Review: Forbidden by Tabitha Suzuma

Forbidden - Tabitha Suzuma
Holy crap! This book is the very definition of a black hole of despair and nothingness. 
 
I'll be frank with you all. This book is about incest in a very graphic way. That's no surprise. It says so right there, inside the cover. But wow, never expected it to be quite so intense. 
 
The story goes that Lochan and Maya are a brother and sister desperately trying to keep their family together after their father leaves for Australia to begin a new life with a new family and their mother begins gradually to fade from the picture as she rediscovers her lost youth. The two oldest siblings step into the parenting role, and in the midst of it all find comfort, love and acceptance in each other until their relationship develops into a full blow romantic and sexual situation.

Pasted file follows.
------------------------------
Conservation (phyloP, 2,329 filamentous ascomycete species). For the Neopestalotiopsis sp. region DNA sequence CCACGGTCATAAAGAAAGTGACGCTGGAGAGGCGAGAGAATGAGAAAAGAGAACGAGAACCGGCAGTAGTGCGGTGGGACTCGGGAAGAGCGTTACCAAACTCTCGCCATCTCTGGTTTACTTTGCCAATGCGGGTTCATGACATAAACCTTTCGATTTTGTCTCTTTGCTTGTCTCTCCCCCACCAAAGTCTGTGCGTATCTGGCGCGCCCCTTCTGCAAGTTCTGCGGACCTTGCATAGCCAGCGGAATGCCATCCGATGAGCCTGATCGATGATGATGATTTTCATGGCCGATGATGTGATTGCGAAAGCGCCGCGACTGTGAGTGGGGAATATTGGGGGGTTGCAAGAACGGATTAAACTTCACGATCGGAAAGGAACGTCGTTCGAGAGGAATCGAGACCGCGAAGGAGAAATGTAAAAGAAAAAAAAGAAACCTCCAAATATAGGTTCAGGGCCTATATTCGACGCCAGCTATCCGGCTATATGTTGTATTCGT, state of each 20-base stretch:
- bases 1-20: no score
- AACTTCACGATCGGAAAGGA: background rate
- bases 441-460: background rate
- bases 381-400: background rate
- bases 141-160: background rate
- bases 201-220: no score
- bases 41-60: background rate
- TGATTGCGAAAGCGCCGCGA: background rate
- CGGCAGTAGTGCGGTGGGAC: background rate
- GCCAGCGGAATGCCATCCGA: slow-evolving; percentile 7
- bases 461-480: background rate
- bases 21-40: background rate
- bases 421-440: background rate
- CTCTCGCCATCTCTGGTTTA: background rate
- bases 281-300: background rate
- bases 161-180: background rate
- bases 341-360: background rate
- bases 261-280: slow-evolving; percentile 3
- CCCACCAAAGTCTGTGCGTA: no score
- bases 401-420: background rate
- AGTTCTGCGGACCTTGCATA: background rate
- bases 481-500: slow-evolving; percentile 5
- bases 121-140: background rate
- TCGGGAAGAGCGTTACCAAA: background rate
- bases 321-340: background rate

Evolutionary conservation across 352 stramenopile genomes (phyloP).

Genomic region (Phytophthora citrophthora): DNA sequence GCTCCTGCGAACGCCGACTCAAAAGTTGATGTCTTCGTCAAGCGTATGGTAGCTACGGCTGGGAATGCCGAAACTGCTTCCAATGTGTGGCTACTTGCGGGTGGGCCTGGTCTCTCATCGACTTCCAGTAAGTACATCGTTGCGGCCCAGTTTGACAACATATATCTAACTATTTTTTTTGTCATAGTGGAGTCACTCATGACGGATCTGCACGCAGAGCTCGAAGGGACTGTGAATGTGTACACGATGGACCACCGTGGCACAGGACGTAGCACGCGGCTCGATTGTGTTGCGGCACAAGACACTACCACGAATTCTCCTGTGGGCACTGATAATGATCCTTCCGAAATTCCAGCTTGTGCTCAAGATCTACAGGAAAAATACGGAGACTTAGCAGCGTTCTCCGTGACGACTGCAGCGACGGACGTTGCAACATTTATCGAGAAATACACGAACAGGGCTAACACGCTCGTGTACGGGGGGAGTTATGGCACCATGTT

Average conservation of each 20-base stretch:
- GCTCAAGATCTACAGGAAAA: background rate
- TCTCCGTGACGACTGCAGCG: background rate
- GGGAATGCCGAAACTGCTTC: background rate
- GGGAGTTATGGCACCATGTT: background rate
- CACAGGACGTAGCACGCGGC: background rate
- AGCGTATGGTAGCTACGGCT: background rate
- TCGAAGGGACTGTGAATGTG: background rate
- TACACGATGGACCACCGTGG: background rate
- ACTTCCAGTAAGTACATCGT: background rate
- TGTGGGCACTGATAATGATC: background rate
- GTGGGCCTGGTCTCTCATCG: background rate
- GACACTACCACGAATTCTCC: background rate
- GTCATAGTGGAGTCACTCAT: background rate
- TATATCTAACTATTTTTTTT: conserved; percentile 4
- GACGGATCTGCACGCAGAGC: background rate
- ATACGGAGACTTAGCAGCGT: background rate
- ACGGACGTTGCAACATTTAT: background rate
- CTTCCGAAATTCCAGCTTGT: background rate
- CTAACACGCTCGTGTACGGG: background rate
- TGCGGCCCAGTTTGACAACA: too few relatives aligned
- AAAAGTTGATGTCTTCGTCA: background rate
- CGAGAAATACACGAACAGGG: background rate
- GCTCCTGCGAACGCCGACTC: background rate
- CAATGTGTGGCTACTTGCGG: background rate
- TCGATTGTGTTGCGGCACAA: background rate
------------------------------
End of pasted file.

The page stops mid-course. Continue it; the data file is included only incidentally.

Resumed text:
I've read stories before in those trashy magazines that I love (you know, the ones made of wafer thin paper and costing about 69p) about brothers and sisters participating in this kind of relationship, but the story usually goes that the siblings were separated at a very young age and upon meeting again as adults fall in love. This even has a name! Genetic Sexual Attraction. It's a real condition! Apparently ..... 
 
Forbidden is desperately sad for the majority of the book. Who am I kidding? It's desperately sad for the entirety of the book! Lochan is a social outcast, consumed with worry for his family, his future and his education, unable to forge any friendships due his horrendous anxiety. He's a very sad, depressing character. Nothing great happens to him. He doesn't turn a corner. He doesn't learn how to cope. We don't even get the chance to discover what grades he achieved in his final exams. His whole life is one bottomless abyss, black with misery sucking all light and joy from the world, twisting the knife further into the wound until the end happens. Dear god, the end. I'll come back to that.